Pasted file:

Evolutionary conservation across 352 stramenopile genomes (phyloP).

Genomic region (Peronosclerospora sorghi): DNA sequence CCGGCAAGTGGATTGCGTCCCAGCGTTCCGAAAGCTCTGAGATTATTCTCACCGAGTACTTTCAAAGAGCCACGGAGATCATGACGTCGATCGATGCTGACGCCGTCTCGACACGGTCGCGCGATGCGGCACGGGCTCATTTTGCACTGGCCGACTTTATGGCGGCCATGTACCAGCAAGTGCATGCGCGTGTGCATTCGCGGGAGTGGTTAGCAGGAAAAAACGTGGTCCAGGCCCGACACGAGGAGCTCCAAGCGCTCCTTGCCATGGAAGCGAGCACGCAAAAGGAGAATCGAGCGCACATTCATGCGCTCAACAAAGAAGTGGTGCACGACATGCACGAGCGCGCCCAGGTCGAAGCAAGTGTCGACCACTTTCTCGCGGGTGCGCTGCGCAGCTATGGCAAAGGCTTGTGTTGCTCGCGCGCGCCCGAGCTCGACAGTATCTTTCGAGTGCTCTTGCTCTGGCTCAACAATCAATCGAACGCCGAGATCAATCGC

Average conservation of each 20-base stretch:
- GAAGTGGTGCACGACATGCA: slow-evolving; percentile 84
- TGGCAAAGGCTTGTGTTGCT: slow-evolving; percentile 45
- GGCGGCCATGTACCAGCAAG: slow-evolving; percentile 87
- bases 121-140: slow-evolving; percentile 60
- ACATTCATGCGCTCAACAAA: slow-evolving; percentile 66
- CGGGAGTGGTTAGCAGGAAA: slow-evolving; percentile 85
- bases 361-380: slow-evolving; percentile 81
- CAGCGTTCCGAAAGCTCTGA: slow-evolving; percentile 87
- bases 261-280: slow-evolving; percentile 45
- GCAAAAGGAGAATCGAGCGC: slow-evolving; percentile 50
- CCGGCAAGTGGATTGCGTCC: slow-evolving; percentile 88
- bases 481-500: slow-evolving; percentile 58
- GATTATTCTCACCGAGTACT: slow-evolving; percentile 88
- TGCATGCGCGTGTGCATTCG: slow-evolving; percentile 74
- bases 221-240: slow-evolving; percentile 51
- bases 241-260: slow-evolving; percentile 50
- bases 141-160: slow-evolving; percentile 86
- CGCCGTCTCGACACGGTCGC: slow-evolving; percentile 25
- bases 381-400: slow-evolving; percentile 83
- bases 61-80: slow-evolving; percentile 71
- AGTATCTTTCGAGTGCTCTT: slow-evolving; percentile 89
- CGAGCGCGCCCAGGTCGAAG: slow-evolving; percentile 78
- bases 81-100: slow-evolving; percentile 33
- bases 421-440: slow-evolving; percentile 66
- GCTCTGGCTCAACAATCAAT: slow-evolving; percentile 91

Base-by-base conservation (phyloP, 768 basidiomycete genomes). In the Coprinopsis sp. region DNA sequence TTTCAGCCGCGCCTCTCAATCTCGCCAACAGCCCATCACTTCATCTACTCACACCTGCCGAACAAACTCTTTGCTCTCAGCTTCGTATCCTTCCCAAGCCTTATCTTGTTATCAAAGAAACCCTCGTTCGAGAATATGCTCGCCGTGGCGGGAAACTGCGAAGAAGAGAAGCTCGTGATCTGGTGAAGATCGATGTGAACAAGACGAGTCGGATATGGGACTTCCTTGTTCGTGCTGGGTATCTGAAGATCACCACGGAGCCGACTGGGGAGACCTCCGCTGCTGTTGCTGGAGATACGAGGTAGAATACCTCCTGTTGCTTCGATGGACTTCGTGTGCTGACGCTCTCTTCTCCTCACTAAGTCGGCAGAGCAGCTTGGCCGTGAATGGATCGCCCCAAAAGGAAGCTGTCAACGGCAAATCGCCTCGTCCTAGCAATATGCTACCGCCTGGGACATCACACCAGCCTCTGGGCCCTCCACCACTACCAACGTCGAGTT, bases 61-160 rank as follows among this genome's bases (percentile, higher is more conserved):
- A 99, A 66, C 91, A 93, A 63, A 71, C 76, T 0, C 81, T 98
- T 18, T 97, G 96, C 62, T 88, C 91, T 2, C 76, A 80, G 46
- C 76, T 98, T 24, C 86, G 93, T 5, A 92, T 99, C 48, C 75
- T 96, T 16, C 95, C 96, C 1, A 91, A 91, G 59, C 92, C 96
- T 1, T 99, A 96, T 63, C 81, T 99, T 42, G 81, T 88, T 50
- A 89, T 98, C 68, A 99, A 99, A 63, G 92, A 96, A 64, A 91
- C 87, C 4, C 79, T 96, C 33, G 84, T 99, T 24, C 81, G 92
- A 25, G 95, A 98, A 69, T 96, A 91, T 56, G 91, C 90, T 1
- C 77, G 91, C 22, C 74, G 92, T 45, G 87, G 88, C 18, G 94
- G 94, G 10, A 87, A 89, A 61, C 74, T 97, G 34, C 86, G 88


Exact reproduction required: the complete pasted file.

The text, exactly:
Evolutionary conservation across 352 stramenopile genomes (phyloP).

Genomic region (Peronosclerospora sorghi): DNA sequence CCGGCAAGTGGATTGCGTCCCAGCGTTCCGAAAGCTCTGAGATTATTCTCACCGAGTACTTTCAAAGAGCCACGGAGATCATGACGTCGATCGATGCTGACGCCGTCTCGACACGGTCGCGCGATGCGGCACGGGCTCATTTTGCACTGGCCGACTTTATGGCGGCCATGTACCAGCAAGTGCATGCGCGTGTGCATTCGCGGGAGTGGTTAGCAGGAAAAAACGTGGTCCAGGCCCGACACGAGGAGCTCCAAGCGCTCCTTGCCATGGAAGCGAGCACGCAAAAGGAGAATCGAGCGCACATTCATGCGCTCAACAAAGAAGTGGTGCACGACATGCACGAGCGCGCCCAGGTCGAAGCAAGTGTCGACCACTTTCTCGCGGGTGCGCTGCGCAGCTATGGCAAAGGCTTGTGTTGCTCGCGCGCGCCCGAGCTCGACAGTATCTTTCGAGTGCTCTTGCTCTGGCTCAACAATCAATCGAACGCCGAGATCAATCGC

Average conservation of each 20-base stretch:
- GAAGTGGTGCACGACATGCA: slow-evolving; percentile 84
- TGGCAAAGGCTTGTGTTGCT: slow-evolving; percentile 45
- GGCGGCCATGTACCAGCAAG: slow-evolving; percentile 87
- bases 121-140: slow-evolving; percentile 60
- ACATTCATGCGCTCAACAAA: slow-evolving; percentile 66
- CGGGAGTGGTTAGCAGGAAA: slow-evolving; percentile 85
- bases 361-380: slow-evolving; percentile 81
- CAGCGTTCCGAAAGCTCTGA: slow-evolving; percentile 87
- bases 261-280: slow-evolving; percentile 45
- GCAAAAGGAGAATCGAGCGC: slow-evolving; percentile 50
- CCGGCAAGTGGATTGCGTCC: slow-evolving; percentile 88
- bases 481-500: slow-evolving; percentile 58
- GATTATTCTCACCGAGTACT: slow-evolving; percentile 88
- TGCATGCGCGTGTGCATTCG: slow-evolving; percentile 74
- bases 221-240: slow-evolving; percentile 51
- bases 241-260: slow-evolving; percentile 50
- bases 141-160: slow-evolving; percentile 86
- CGCCGTCTCGACACGGTCGC: slow-evolving; percentile 25
- bases 381-400: slow-evolving; percentile 83
- bases 61-80: slow-evolving; percentile 71
- AGTATCTTTCGAGTGCTCTT: slow-evolving; percentile 89
- CGAGCGCGCCCAGGTCGAAG: slow-evolving; percentile 78
- bases 81-100: slow-evolving; percentile 33
- bases 421-440: slow-evolving; percentile 66
- GCTCTGGCTCAACAATCAAT: slow-evolving; percentile 91

Base-by-base conservation (phyloP, 768 basidiomycete genomes). In the Coprinopsis sp. region DNA sequence TTTCAGCCGCGCCTCTCAATCTCGCCAACAGCCCATCACTTCATCTACTCACACCTGCCGAACAAACTCTTTGCTCTCAGCTTCGTATCCTTCCCAAGCCTTATCTTGTTATCAAAGAAACCCTCGTTCGAGAATATGCTCGCCGTGGCGGGAAACTGCGAAGAAGAGAAGCTCGTGATCTGGTGAAGATCGATGTGAACAAGACGAGTCGGATATGGGACTTCCTTGTTCGTGCTGGGTATCTGAAGATCACCACGGAGCCGACTGGGGAGACCTCCGCTGCTGTTGCTGGAGATACGAGGTAGAATACCTCCTGTTGCTTCGATGGACTTCGTGTGCTGACGCTCTCTTCTCCTCACTAAGTCGGCAGAGCAGCTTGGCCGTGAATGGATCGCCCCAAAAGGAAGCTGTCAACGGCAAATCGCCTCGTCCTAGCAATATGCTACCGCCTGGGACATCACACCAGCCTCTGGGCCCTCCACCACTACCAACGTCGAGTT, bases 61-160 rank as follows among this genome's bases (percentile, higher is more conserved):
- A 99, A 66, C 91, A 93, A 63, A 71, C 76, T 0, C 81, T 98
- T 18, T 97, G 96, C 62, T 88, C 91, T 2, C 76, A 80, G 46
- C 76, T 98, T 24, C 86, G 93, T 5, A 92, T 99, C 48, C 75
- T 96, T 16, C 95, C 96, C 1, A 91, A 91, G 59, C 92, C 96
- T 1, T 99, A 96, T 63, C 81, T 99, T 42, G 81, T 88, T 50
- A 89, T 98, C 68, A 99, A 99, A 63, G 92, A 96, A 64, A 91
- C 87, C 4, C 79, T 96, C 33, G 84, T 99, T 24, C 81, G 92
- A 25, G 95, A 98, A 69, T 96, A 91, T 56, G 91, C 90, T 1
- C 77, G 91, C 22, C 74, G 92, T 45, G 87, G 88, C 18, G 94
- G 94, G 10, A 87, A 89, A 61, C 74, T 97, G 34, C 86, G 88